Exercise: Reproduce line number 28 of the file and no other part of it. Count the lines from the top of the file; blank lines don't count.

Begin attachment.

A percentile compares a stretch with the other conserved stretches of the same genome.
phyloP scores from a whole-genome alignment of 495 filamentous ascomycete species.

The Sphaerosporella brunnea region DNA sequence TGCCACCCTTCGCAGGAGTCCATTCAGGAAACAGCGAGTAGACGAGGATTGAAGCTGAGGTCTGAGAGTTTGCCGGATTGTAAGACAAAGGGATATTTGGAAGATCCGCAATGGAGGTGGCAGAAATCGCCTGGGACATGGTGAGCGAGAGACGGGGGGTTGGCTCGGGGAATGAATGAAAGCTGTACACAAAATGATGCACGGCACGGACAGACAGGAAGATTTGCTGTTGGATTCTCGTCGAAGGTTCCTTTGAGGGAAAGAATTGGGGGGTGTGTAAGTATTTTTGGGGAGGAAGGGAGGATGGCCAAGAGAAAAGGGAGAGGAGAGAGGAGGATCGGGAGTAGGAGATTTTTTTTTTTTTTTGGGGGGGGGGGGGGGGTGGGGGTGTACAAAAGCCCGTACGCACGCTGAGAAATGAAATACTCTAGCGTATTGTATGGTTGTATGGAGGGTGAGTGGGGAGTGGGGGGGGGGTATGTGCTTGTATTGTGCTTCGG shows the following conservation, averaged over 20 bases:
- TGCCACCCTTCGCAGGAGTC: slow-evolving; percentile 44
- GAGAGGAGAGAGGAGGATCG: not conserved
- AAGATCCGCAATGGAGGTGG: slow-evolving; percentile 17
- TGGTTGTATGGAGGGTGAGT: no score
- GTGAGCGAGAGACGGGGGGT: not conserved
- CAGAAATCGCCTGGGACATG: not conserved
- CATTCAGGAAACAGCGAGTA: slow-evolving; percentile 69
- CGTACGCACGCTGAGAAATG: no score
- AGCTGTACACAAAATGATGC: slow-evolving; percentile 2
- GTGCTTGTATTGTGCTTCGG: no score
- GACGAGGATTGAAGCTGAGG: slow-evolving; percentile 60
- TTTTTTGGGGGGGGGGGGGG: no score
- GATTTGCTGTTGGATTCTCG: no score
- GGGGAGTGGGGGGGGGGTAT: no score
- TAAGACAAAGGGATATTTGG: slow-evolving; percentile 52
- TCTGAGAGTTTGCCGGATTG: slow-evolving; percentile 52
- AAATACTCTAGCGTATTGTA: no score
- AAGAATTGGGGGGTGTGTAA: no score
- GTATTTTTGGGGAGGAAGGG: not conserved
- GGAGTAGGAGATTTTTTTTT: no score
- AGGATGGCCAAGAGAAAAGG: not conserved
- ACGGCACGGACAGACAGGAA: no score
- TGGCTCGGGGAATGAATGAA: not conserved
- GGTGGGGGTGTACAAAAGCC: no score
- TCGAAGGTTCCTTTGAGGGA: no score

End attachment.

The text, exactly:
- TCGAAGGTTCCTTTGAGGGA: no score